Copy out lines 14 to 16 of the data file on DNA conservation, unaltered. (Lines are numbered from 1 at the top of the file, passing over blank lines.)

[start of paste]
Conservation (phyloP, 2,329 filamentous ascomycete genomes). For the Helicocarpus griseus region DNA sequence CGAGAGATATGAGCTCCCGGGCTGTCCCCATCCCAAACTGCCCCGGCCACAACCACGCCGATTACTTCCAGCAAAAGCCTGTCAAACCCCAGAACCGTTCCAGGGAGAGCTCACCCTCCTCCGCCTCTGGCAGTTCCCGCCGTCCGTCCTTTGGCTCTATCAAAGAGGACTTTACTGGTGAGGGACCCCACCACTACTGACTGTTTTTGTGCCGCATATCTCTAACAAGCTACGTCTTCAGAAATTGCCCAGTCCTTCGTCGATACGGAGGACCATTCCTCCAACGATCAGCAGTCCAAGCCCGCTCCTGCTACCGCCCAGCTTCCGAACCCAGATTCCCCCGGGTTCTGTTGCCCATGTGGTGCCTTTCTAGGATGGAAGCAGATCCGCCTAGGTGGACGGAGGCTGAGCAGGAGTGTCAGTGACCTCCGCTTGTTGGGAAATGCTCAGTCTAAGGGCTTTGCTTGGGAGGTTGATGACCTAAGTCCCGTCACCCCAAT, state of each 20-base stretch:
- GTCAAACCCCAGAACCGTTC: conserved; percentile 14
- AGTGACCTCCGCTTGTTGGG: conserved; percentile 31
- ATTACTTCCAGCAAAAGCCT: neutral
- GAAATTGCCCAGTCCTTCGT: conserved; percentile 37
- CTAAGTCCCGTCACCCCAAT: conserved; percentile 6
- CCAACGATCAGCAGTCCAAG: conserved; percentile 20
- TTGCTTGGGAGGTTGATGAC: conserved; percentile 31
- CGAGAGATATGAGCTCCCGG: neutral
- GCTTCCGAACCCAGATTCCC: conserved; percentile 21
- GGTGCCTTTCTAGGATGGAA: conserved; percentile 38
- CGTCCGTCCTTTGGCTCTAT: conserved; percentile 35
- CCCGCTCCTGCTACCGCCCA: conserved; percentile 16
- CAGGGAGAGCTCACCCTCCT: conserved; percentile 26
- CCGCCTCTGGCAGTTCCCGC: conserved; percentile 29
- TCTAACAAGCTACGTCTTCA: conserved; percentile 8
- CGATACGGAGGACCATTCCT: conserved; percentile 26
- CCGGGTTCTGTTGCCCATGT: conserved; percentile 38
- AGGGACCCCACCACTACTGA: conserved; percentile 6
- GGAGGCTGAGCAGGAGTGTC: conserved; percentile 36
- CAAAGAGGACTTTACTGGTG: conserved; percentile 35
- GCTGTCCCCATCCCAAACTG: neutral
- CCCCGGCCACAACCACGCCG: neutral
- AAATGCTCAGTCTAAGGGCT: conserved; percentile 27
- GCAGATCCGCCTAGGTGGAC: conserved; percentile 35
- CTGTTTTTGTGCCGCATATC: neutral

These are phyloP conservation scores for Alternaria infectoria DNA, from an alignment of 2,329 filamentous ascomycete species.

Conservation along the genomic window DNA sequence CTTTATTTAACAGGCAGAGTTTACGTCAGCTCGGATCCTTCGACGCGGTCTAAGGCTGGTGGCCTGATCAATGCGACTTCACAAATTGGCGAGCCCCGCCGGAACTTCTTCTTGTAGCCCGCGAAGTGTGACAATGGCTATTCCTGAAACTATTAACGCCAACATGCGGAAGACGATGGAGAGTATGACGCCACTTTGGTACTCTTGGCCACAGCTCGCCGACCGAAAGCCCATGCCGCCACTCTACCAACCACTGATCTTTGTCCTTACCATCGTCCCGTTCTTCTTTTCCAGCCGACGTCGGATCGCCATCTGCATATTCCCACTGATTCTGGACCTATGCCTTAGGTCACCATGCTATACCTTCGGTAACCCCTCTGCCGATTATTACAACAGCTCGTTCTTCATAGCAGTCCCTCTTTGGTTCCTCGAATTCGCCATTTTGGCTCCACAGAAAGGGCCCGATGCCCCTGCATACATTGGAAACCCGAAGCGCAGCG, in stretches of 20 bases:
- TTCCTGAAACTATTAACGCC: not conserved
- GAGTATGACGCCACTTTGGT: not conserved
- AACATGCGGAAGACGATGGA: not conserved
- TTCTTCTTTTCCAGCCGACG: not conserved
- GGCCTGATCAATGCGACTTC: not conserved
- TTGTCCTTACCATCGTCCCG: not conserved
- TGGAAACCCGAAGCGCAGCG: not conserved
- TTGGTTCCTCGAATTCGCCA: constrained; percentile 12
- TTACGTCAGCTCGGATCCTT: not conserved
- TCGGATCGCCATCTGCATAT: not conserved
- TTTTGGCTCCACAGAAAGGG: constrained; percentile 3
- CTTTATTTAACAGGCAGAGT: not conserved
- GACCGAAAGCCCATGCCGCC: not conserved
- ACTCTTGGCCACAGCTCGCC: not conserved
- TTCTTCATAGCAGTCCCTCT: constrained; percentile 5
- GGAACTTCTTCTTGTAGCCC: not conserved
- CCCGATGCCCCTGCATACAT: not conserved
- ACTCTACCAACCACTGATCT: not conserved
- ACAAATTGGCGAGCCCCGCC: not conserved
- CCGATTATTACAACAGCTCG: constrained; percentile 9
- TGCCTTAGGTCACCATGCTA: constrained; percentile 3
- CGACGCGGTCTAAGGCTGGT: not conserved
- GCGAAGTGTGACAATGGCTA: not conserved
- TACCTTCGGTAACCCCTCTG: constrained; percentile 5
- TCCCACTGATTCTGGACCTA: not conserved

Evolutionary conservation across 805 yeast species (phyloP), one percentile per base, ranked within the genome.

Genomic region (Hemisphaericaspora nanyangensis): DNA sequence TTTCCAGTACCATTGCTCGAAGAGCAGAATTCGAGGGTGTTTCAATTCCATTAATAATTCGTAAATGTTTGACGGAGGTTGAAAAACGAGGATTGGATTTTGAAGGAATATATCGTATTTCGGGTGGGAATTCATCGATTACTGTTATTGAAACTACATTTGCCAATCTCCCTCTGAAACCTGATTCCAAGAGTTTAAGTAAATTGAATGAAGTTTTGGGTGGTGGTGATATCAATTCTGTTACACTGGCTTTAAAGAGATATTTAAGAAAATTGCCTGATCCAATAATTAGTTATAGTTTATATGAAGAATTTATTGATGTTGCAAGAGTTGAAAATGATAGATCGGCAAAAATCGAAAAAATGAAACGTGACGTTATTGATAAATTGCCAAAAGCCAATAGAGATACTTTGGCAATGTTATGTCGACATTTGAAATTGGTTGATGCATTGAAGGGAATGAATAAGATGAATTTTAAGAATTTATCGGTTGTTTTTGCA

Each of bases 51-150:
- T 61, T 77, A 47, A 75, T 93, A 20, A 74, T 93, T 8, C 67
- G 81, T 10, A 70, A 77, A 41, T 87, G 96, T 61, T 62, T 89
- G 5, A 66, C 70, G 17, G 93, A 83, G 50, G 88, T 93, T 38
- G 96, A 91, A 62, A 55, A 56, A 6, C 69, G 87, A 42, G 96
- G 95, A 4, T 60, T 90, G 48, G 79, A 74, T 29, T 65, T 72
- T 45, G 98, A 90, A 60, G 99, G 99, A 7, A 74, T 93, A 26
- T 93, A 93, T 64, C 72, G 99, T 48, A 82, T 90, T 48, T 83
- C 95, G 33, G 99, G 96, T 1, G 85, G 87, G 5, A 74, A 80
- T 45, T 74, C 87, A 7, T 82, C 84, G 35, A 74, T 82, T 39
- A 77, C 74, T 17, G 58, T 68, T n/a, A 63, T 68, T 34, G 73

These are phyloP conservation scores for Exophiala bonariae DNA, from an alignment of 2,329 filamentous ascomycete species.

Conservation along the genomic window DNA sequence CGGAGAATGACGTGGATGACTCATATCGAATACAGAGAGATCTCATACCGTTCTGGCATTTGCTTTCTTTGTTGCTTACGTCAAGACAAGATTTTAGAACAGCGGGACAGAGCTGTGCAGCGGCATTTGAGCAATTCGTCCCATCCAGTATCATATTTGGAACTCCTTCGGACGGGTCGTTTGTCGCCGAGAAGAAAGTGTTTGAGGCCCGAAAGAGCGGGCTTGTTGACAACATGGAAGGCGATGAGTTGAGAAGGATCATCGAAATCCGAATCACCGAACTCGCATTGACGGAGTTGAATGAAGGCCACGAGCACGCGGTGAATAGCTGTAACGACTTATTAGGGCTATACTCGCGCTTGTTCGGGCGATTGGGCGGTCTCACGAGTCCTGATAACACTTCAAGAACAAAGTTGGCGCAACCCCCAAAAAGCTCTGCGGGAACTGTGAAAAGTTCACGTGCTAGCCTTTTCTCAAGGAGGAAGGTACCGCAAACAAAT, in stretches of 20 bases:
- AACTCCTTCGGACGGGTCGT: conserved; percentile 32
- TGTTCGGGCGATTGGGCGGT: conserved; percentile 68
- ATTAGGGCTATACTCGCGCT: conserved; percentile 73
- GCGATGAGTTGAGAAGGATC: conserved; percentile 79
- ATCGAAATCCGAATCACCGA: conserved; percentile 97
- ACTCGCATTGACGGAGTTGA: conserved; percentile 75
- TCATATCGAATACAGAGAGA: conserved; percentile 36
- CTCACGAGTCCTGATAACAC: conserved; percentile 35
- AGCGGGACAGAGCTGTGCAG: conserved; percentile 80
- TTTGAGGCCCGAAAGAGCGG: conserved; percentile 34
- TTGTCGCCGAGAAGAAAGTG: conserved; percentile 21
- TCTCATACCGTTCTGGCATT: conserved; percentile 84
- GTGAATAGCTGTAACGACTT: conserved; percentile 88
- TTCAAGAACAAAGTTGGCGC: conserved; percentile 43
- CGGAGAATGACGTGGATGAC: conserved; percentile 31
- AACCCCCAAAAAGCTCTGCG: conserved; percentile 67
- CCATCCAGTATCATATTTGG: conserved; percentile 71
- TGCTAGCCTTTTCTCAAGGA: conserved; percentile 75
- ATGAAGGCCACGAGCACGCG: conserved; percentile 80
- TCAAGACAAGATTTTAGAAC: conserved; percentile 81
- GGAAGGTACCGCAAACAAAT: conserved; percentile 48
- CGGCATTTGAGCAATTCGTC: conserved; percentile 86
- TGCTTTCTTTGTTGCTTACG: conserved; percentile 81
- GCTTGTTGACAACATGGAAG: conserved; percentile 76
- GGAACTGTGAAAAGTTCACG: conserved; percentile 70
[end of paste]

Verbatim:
- CAGGGAGAGCTCACCCTCCT: conserved; percentile 26
- CCGCCTCTGGCAGTTCCCGC: conserved; percentile 29
- TCTAACAAGCTACGTCTTCA: conserved; percentile 8